7 For loans to non-residents, which commenced in the June quarter 1996, the past practice has been to ignore both the implied sale of the gold under loan and the offsetting creation of a loan claim. Commencing with this issue the uniform approach requires entries in goods credits when a loan is made, which will be offset by a debit entry in the financial account of the BOP (other investment loan assets of the RBA) for the extension of credit under the loan. This change results in revisions to goods credits in four of the past seven quarters (ie, net new lending in those periods) and entries in
goods debits in three quarters (ie, net repayments of loans). The largest credit or debit entry in any one quarter is less than $0.3 billion. Loans drawn and repaid within the one accounting period, including the rollover of existing loans, are recorded on a net basis.

International investment position
8 Gold loan transactions in the financial account of the BOP are also recorded as transactions in Australia's international investment position statistics (IIP). However, the ‘monetisation’ of these claims requires offsetting non-transaction changes in the IIP. Australia’s foreign claim is only recorded as an official reserve asset.

9 When gold loans to residents are ‘monetised’ and included in official reserve assets, entries are also required in the IIP to re-route the liability of the resident borrower: a non-transaction increase is made in the other investment loan liabilities of depository corporations to the rest of the world. The resulting position for this liability exactly offsets the monetised loan claim. That liability peaks at $1.6 billion at 30 September 1996 and has since fallen to a little under $1 billion.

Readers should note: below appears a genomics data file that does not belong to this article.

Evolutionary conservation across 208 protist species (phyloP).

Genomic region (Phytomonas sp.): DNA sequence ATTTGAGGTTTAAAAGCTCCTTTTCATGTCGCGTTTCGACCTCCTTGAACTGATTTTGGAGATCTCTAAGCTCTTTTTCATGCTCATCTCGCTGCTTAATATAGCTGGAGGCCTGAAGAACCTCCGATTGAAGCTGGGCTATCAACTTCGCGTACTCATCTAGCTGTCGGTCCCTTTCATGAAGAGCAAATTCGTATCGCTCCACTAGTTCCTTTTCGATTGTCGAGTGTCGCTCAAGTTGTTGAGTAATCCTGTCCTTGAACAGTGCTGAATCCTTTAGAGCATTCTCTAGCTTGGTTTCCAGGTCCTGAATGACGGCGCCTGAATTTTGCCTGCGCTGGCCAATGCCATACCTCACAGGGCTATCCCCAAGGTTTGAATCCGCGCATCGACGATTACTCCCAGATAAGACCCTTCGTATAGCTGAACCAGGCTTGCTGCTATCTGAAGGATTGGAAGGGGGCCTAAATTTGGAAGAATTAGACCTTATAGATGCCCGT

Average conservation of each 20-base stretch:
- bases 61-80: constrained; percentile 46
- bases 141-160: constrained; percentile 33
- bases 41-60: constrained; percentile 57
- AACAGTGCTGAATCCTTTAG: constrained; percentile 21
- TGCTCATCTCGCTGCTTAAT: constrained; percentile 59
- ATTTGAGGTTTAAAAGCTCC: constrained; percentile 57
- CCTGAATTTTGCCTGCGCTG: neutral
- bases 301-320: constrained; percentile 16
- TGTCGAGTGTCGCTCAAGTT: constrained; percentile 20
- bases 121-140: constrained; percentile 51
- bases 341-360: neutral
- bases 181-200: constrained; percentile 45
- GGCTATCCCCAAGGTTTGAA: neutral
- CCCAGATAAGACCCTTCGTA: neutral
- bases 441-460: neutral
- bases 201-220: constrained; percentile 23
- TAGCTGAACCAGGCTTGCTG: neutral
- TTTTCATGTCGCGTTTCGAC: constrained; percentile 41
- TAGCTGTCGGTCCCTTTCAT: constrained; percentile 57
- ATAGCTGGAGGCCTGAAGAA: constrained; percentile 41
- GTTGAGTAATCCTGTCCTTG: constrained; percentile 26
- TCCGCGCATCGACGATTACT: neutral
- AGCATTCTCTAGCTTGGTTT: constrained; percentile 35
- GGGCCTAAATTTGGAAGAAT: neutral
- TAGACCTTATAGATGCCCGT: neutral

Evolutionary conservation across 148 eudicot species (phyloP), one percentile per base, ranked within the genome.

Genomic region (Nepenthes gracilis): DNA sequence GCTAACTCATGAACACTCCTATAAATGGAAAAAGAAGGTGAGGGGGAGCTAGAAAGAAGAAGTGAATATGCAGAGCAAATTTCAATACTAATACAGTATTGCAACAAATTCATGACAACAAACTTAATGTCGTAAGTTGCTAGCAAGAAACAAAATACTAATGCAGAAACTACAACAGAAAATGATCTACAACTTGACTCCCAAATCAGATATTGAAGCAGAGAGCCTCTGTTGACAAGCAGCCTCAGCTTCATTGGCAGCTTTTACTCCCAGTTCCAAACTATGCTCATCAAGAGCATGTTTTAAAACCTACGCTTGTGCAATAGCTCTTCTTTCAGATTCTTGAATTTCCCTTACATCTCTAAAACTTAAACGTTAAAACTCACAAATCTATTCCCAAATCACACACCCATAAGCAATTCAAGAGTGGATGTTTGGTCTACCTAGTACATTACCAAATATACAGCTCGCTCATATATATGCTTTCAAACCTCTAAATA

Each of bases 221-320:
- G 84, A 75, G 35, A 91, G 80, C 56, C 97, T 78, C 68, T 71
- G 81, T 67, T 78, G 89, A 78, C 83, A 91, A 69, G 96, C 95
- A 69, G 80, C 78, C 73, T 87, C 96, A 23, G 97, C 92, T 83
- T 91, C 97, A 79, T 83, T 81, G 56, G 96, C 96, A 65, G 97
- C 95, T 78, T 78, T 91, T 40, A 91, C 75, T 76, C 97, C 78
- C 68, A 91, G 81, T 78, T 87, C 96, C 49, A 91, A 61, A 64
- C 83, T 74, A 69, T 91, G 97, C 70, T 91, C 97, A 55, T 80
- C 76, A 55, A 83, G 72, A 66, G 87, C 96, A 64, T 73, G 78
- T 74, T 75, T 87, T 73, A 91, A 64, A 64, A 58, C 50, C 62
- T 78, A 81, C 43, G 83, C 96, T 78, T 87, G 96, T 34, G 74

National accounts
10 The treatment of RBA gold loans in Australia’s national accounts, including the financial accounts, will be fully consistent with the treatment in the BOP and IIP.

11 In the domestic production account, the contribution made to net exports by the gold loan transactions will be exactly offset by changes in stocks, thereby having no impact on GDP. Revisions to public authority stocks are required from the December quarter 1986 to reflect the impact of loans to residents, and from the June quarter 1996 for loans to non-residents. Over the life of the series there are generally small declines in stocks, peaking at $0.3 billion in the June quarter 1996. In the June and September quarters 1997 there are sizeable increases in published stocks data (of $0.4 billion and $0.8 billion in current price terms) as loans have been repaid, which are more than offset by declines in stocks when the RBA sold a substantial proportion of its gold

12 In order to maintain consistency with the IIP treatment a number of revisions will be necessary in the national balance sheet, financial accounts and other changes in the volume of assets account. The impact of these changes will be documented in the forthcoming December quarter 1997 release of the Australian National Accounts: Financial Accounts (5232.0).

Further information
13 For further information about the treatment of the gold loans, please contact Bob McColl on (02) 6252 6688, in relation to international accounts statistics; or Derick Cullen on (02) 6252 6071, in relation to national accounts statistics.